Anyone who’s experienced jet lag will know how it feels when the Sun is telling you it’s mid-morning, but your body is telling you it’s the middle of the night. This is one of the most obvious demonstrations of our internal body clocks, and the vital part they play in our daily functions. We don’t just know the time by glancing at our watch; each individual cell in our body actually possesses the ability to keep time. We have adapted an internal biological clock that helps our bodies adapt and respond to the daily cycles of day and night that occur in our environment. This internal clock is far reaching; it has effects on our hormone secretion, blood pressure, oxygen consumption, digestive functions, mental alertness and last, but not least, our sleeping patterns.
The internal clock in each individual cell is regulated by “clock” genes. These code for a group of proteins, unsurprisingly called “clock” proteins. The levels of clock proteins fluctuate in a regulated pattern throughout the course of the day thanks to a very complicated molecular feedback mechanism. The cyclic patterns in the levels of clock proteins function to affect our cells and their behaviour. The pattern of timed events that result from the levels of clock proteins is referred to as our “circadian rhythm” from the Latin word “circa” meaning about, and “dia” meaning day.
The master coordinator of this timekeeping operation is a group of neurons called the suprachiasmatic nuclei. These are located in an area of our brain called the hypothalamus. Environmental cues can act on these cells. A specific type of protein in the eye senses light and signals to the suprachiasmatic nuclei. These cells in turn send out signals (such as hormones) recalibrating our body clock and keeping all cells meticulously synchronised. However the calibration is not instant, hence why jet lag takes a few days to get over, nor is it fully understood, as much of the mechanism is still unknown.
The internal clock is known to correlate intimately with sleeping behaviour. It is thought to influence whether you consider yourself an “early bird” or a “night owl”. The link has been demonstrated through a handful of rare inherited sleeping disorders. For example, one disorder called “Delayed sleep-phase syndrome” makes those families that suffer from it fall asleep late and struggle to wake in the morning. Although most students would probably claim to experience similar symptoms it actually has a genetic basis. The syndrome has been linked to an unusual DNA variation in a gene called hPer3 that is associated with the clock proteins. Moreover, the apparently opposite symptoms, falling asleep very early and waking hours before dawn, typically around 2am, is called “Familial advanced sleep-phase syndrome”. This has also been linked with a gene coding for a clock protein, this time called hPer2.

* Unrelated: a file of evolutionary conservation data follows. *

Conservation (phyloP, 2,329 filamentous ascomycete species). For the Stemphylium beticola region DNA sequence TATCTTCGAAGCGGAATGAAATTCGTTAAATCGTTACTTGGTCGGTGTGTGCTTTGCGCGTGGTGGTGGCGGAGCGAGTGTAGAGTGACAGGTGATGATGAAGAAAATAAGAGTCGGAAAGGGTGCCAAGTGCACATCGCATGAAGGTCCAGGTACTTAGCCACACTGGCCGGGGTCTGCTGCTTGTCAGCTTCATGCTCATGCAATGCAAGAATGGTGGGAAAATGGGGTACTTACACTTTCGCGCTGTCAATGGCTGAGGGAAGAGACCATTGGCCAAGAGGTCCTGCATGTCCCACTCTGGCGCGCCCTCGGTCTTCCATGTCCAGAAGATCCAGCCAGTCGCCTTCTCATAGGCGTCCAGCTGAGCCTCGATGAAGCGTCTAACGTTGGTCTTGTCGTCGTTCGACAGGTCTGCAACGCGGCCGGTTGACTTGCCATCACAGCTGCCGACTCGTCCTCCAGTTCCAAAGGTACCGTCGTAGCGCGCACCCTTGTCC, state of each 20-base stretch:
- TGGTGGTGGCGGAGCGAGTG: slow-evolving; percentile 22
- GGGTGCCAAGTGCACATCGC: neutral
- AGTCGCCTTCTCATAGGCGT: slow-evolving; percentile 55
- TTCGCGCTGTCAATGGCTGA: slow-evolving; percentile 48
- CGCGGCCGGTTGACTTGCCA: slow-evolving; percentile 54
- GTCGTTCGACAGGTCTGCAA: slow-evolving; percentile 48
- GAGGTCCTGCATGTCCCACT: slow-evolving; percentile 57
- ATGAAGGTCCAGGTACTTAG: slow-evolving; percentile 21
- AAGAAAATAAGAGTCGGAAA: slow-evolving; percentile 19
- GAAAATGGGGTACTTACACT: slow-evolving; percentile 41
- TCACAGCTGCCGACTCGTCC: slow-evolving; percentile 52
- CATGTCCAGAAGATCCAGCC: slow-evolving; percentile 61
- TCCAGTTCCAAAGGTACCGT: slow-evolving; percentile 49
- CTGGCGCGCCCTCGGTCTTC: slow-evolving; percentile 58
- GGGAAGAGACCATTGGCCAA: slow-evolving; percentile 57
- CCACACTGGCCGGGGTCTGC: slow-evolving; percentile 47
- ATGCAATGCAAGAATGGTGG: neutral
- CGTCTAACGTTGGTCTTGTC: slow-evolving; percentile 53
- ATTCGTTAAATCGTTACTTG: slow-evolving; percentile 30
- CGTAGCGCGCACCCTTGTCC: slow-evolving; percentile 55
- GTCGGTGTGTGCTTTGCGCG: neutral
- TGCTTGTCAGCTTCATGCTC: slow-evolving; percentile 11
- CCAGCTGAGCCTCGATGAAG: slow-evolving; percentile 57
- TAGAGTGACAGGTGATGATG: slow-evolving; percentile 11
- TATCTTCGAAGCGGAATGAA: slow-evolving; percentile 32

Not only does this internal clock appear to influence our regular sleeping patterns, whether we are a morning person or not, it has become clear that these sleeping patterns actually alter with age. In teenagers circadian rhythms are behind those in a typical adult, adolescents prefer to go to bed later and get up later too. Some teenagers have been shown not to be fully alert until as late as 2pm, whereas most adults appear alert by 10am. This may underlie why 9am lectures are so hated, in fact, many have argued that schools should not start until noon in order for their pupils to be at full mental awareness and to learn best. Moreover changes in the internal clock in the elderly have been suggested; in aging rats the master timekeeper is not as regular. The rats responded as any elderly human would, they napped during the day.
So clock proteins and sleep are intimately linked, with genetic mutations in clock proteins leading to inherited disorders with unusual sleeping patterns. However, it isn’t just DNA that could affect our sleep via clock proteins. Artificial light, from light bulbs and the screens of our many electrical devices, has been suggested to be altering our master regulator and therefore our body clocks. This is one reason why it is thought there has been an increase in sleeping issues in modern society.
Not only are our clock proteins interesting in the way they control our body and sleeping patterns, they may also prove to have applications in the clinic. Firstly they may offer clues to treating sleeping disorders, wintertime depression and jet lag. Moreover, looking at the other processes they are involved in they may also give clues to cancer, depression and diabetes. In addition, clock proteins regulate the levels of many of our hormones, and these in turn affect medication. Therefore a better understanding of these proteins may optimise when we take our medications for them to be most effective.
Biological life has therefore evolved to become synced with an astrophysical event. This is consistent across many animal species and even plants. Clock proteins function to keep an internal clock and have a role in many processes, from your body temperature to your mental alertness. One of the most noticeable of these is your pattern of sleep and wakefulness; however your lecturer might not appreciate you blaming your internal body clock next time you’re late.